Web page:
First of all, a disclaimer: This post is not meant to be a self-righteous lecture about how you're wrong for making the choices you make, it's just my opinion on the subject. If you've chosen to go blue this year, I fully support your choices. I won't fault or shame anybody for not agreeing with me, because I think that makes things even worse. Having a different opinion doesn't mean I'm right and you're wrong; it just means that our opinions are different. When having a discussion about these issues, I think it's important to acknowledge that this can be some really hard stuff to talk about. We feel passionately about these issues, but in the end we all make the choices we think are best for our families and ourselves. Please try to remember that as you traverse the internets this month.
So, anyway: my point.... I will not be "lighting it up blue" this year, just like I haven't in previous years. Last year I think I just completely ignored it. The year before I said something sarcastic. (Right??) I figured this year I would tell you why.
First of all, I don't think that one day or one month of having blue lights on at your house does much good in the long run. Sure, you can change your Facebook picture to a lightbulb, and then all of your Facebook friends will know that you "support autism awareness" for that day, but what good does that actually do? What's important, in my opinion, is how you live your life the rest of the time. If you read this blog, follow me on twitter, are friends with me on Facebook, or know me in real life, I'm pretty certain that you're already pretty aware of autism. I talk about it a lot on the internet. I advocate for my son and the other kids in our school district every day of the year. That is the extent of my reach, however, and changing my avatar or my porch lightbulb isn't going to make somebody aware who wasn't already aware. Plus Facebook memes make me uncomfortable. I don't really know why. At least the ones that aren't sarcastic.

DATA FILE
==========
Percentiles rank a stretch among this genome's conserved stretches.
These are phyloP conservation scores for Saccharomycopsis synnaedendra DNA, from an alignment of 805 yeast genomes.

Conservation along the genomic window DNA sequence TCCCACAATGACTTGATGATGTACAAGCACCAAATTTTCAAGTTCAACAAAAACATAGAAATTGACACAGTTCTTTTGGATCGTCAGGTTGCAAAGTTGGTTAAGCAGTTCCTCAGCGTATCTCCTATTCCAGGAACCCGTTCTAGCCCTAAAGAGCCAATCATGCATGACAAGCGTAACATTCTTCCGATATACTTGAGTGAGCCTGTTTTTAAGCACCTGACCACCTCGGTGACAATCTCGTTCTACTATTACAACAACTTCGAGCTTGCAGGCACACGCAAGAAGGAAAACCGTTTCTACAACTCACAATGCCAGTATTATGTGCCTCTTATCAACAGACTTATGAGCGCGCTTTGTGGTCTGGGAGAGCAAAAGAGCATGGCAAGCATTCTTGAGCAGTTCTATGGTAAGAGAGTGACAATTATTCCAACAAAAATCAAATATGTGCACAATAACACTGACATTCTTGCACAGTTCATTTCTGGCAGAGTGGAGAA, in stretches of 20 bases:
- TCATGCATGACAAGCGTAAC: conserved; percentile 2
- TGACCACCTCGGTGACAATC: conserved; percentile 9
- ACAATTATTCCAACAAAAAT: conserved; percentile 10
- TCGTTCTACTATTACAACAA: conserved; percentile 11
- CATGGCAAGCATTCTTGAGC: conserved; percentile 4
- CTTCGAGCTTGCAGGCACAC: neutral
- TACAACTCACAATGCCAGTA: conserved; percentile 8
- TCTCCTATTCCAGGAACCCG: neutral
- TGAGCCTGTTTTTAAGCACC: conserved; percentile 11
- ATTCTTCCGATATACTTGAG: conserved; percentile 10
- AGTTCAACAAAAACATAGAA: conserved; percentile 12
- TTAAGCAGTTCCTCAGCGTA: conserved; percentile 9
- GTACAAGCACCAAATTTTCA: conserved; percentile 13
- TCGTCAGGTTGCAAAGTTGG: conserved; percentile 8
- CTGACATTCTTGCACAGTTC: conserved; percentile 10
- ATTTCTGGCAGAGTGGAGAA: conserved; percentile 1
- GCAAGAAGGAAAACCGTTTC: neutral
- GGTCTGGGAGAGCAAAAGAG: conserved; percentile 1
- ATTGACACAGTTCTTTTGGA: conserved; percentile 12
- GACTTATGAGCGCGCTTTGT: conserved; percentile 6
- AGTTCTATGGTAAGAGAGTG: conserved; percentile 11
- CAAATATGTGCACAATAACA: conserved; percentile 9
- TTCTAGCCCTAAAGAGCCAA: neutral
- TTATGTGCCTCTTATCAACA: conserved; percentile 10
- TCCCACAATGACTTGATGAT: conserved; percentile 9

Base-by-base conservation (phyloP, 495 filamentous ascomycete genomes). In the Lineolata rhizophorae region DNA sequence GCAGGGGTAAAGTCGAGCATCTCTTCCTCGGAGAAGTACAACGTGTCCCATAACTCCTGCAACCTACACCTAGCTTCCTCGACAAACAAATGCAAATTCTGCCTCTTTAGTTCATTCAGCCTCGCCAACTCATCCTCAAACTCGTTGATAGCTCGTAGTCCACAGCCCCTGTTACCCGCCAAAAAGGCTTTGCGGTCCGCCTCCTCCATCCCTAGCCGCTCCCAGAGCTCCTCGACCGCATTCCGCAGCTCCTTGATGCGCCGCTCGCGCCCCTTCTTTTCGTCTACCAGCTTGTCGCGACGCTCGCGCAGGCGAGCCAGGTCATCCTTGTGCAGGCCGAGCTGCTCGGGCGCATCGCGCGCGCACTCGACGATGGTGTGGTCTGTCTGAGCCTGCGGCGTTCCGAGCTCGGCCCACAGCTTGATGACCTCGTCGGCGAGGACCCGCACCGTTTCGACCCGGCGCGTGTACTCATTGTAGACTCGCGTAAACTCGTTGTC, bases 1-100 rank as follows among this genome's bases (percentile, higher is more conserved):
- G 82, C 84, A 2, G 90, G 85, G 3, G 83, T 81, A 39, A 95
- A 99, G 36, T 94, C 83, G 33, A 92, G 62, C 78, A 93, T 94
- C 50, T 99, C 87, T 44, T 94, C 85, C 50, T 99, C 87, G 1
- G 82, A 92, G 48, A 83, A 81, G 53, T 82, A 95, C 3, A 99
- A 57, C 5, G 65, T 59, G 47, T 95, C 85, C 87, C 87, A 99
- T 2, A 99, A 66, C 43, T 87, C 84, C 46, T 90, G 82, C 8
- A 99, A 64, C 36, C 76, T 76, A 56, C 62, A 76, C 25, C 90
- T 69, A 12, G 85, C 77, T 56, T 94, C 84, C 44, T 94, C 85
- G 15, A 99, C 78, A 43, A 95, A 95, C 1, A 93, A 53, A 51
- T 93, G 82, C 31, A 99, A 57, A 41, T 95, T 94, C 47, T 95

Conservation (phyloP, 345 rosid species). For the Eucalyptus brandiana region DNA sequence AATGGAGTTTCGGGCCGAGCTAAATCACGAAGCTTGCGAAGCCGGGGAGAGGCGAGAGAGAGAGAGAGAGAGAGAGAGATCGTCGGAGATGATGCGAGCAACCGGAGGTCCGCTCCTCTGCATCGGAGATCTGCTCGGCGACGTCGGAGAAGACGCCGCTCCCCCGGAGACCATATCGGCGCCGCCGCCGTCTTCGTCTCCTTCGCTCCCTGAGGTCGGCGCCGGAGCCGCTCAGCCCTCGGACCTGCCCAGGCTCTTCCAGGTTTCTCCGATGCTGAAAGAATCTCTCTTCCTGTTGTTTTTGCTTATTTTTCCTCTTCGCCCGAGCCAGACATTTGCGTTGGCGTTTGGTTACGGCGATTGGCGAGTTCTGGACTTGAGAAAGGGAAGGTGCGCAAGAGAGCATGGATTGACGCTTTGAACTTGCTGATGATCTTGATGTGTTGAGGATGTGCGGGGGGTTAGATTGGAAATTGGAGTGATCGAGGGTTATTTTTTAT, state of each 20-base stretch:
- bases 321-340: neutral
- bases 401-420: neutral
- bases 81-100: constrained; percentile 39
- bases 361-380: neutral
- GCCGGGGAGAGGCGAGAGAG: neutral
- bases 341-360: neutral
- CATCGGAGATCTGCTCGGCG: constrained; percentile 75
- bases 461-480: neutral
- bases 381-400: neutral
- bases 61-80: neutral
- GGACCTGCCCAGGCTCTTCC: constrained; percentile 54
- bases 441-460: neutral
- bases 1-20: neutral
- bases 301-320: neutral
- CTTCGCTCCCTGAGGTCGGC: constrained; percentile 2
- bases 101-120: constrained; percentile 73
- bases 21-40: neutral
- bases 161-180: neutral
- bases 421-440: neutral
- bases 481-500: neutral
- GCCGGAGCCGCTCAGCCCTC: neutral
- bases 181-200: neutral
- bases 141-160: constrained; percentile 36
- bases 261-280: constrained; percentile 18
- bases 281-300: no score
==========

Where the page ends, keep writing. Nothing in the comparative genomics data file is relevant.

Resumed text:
But the real issue I have this year is that Blue is not an inclusive awareness campaign. Blue is for the parents of autistic children. Blue is about the autistic kids and it ignores the voice of the autistic adult. If you're going to have a true awareness campaign, you need to include all people impacted by autism, and that ranges from the nonverbal child with self injurious behaviors all the way up to the articulate adult who writes books and gives lectures. A true awareness campaign needs to include everybody, and in my opinion, Blue does not.
In addition, Blue brings with it a sense of urgency: "Our 1 in 88 can't wait!" Blue uses words like "suffers from" and "afflicted with." Blue implies that autism is a beast that needs to be fought. One of my friends tells me that whenever she hears about Blue she pictures a giant puzzle piece monster trampling towns and villages and bringing fear and panic to its citizens. (I made her that picture you see up there). Yes, it's true that for some people autism actually is a monster that came into their home and destroyed it, but for most autistic adults, that is so far off from how they feel. Autism is not something that "happened" to them, it's who they are; you can't separate a person from who they are, it just doesn't make sense. A campaign to separate you from yourself in the name of awareness? I can hear the buzzing from the cognitive dissonance all the way over here.
Bottom line, if your goal is to bring awareness to autism, all of this needs to be talked about. The issues that face parents of autistic kids are different from the issues that autistic adults face, but you can't just pick one over the other and ignore the rest. It's all autism, no matter who we're talking about, and an awareness campaign that excludes part of its own population completely misses the mark. This is what I think Blue does: I think it misses the mark. And that's why Blue is not for me.